The Espinoza v Montana Department of Revenue ruling, which has been praised by conservatives and advocates of school choice, including Education Secretary Betsy DeVos, struck down a Montana Supreme Court ruling against a taxpayer funded scholarship program for students to attend private schools.
The fund did not distinguish between religious and non-religious schools, though most private schools are religious. The Montana court ruled that taxpayer money could not fund religious schools, under so-called ‘Blaine Amendments’ that exist in nearly 40 states, thereby ending the program.
However, the US Supreme Court ruled in a 5-4 decision on Tuesday that the lower court ruling violated the “free exercise” clause in the Constitution, which says that the government cannot discriminate against people based on religion.
Chief Justice John Roberts sided with the conservative majority — unlike recent decisions — writing that the state court had discriminated against religion.
“A state need not subsidise private education,” he wrote. “But once a state decides to do so, it cannot disqualify some private schools solely because they are religious.”
Justice Sotomayor took issue with this, and in her dissent wrote: “Today's ruling is perverse. Without any need or power to do so, the court appears to require a state to reinstate a tax credit program that the Constitution did not demand in the first place.”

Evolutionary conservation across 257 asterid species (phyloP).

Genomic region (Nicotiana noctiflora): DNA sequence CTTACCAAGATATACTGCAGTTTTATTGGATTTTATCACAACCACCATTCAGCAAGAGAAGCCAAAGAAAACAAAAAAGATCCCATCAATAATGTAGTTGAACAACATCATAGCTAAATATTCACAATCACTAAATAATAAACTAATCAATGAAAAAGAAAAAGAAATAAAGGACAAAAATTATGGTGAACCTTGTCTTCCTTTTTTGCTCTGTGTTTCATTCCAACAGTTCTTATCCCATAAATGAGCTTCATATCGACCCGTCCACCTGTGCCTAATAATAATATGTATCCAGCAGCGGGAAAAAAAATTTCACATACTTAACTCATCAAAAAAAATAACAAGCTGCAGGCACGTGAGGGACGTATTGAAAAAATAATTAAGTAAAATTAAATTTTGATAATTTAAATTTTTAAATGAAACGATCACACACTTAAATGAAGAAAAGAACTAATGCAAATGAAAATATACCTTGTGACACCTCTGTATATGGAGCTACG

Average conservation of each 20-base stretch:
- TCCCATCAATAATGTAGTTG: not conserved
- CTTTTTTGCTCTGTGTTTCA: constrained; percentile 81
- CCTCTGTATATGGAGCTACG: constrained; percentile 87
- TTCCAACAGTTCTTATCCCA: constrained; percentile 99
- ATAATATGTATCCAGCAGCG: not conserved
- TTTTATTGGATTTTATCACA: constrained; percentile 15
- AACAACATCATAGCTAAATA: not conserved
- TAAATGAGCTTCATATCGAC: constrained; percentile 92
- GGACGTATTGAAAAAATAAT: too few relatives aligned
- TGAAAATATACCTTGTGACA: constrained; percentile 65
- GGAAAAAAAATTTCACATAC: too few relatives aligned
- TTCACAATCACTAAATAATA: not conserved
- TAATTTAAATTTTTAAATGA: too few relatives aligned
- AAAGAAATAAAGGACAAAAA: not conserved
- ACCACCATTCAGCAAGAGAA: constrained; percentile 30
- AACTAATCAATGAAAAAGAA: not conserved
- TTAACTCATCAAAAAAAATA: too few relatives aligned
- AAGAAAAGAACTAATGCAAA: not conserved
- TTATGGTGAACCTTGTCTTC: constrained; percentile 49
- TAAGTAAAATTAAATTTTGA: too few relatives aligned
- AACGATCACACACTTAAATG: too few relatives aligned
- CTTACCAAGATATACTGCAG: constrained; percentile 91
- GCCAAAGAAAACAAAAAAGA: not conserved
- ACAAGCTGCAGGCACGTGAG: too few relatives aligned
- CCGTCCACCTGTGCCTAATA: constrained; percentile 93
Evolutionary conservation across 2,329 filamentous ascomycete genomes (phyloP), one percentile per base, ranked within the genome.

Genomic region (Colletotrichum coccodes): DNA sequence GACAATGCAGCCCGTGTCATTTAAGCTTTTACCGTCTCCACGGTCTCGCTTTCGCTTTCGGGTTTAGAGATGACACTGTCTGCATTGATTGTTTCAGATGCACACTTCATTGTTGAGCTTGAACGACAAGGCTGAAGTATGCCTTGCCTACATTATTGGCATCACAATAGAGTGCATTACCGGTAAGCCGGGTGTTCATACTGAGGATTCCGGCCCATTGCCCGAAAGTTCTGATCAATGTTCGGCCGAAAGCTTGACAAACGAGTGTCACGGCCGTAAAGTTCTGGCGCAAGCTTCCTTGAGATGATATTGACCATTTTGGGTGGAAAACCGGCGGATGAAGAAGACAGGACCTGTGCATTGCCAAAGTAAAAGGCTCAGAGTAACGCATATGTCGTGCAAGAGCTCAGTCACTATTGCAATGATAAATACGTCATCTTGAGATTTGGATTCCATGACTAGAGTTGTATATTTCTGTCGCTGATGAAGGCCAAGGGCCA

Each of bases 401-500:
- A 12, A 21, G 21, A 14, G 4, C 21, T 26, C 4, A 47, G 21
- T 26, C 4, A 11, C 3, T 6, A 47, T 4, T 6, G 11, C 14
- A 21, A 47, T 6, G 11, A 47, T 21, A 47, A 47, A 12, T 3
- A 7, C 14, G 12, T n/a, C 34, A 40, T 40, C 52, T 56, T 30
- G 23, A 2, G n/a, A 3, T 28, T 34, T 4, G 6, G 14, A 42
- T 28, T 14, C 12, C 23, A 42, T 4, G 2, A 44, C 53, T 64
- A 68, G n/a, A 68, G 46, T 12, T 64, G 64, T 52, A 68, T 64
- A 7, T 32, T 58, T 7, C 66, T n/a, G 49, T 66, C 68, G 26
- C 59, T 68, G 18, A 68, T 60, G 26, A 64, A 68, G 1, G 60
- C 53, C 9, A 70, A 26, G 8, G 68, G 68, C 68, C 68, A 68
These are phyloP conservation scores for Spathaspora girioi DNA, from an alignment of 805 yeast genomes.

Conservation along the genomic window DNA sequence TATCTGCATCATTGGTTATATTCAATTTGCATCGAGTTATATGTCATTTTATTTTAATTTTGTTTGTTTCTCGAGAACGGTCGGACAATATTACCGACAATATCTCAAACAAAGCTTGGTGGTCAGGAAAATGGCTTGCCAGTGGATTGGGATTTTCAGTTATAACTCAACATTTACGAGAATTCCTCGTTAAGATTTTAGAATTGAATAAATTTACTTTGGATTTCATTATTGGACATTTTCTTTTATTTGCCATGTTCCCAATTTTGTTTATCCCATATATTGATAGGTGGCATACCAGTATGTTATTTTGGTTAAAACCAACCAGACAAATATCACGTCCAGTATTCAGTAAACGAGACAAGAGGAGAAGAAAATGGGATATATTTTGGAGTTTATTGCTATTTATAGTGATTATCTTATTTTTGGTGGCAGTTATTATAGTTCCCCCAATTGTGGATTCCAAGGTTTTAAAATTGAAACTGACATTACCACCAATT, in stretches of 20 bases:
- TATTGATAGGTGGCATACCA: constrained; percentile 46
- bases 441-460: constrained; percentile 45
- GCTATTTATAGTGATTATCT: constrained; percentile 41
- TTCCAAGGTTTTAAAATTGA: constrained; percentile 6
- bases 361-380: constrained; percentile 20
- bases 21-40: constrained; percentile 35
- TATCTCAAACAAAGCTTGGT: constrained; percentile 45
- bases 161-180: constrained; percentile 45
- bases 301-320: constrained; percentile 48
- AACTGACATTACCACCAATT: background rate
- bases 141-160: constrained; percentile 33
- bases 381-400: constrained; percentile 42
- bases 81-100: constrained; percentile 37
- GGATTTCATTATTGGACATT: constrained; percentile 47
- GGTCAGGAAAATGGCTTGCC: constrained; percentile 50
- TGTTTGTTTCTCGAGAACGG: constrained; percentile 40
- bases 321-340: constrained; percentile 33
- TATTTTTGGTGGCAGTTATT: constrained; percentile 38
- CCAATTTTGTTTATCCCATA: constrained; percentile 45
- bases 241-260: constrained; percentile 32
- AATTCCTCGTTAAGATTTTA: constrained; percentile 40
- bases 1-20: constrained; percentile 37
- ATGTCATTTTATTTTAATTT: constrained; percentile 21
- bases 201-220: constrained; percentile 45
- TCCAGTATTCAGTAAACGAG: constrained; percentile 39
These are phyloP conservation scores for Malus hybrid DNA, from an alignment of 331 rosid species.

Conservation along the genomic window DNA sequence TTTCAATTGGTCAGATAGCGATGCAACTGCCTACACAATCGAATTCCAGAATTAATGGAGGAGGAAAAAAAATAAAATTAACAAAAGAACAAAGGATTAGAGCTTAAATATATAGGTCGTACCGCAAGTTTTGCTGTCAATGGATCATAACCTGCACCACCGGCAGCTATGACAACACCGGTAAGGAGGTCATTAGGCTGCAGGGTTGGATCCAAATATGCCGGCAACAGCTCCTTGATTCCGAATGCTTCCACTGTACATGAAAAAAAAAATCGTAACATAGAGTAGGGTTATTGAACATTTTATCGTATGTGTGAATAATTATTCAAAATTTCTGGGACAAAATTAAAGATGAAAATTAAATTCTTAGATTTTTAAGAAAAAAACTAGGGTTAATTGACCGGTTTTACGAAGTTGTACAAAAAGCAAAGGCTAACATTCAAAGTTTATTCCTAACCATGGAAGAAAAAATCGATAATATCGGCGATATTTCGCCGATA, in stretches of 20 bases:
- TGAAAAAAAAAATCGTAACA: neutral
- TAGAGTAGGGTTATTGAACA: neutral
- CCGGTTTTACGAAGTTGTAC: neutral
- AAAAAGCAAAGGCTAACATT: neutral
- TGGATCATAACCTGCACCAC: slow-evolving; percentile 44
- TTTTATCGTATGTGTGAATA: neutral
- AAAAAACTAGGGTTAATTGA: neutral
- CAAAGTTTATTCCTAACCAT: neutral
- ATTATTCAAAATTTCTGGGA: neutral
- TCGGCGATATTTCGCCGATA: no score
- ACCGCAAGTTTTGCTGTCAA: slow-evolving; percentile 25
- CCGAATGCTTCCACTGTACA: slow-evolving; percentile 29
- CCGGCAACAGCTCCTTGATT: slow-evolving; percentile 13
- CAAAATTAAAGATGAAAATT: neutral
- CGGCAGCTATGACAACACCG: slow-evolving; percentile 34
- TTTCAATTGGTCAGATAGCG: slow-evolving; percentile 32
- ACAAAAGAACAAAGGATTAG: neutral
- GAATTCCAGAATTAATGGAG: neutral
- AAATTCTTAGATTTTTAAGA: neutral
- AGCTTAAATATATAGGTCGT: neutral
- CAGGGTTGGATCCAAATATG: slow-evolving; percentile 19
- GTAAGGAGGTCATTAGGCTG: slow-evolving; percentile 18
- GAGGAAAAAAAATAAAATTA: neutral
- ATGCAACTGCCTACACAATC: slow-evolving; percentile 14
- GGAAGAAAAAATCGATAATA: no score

The White House released a statement celebrating the decision saying that no parent should be forced to send their child to a failing school — an argument often used by school choice advocates rather than improving funding to those schools.
Secretary DeVos noted that the ruling is an opportunity for states to “seize the extraordinary opportunity to expand all education options at all schools to every single student in America”. In other words, encouraging the use of public funds in private schools.
“Your bigoted Blaine Amendments and other restrictions like them are unconstitutional, dead, and buried,” Ms DeVos said in a statement. “Too many students have been discriminated against based on their faith and have been forced to stay in schools that don’t match their values.”
President of the American Federation of Teachers, Randi Weingarten, called the ruling a “seismic shock that threatens both public education and religious liberty”.
Lily Eskelsen García, president of the National Education Association, the nation's largest union, said that for decades Ms DeVos has attacked public schools and the latest decision “narrows the bases on which states may refuse her calls to fund private religious schools”.
Last week Ms DeVos ruled that public schools should share federal coronavirus pandemic relief funds with private schools.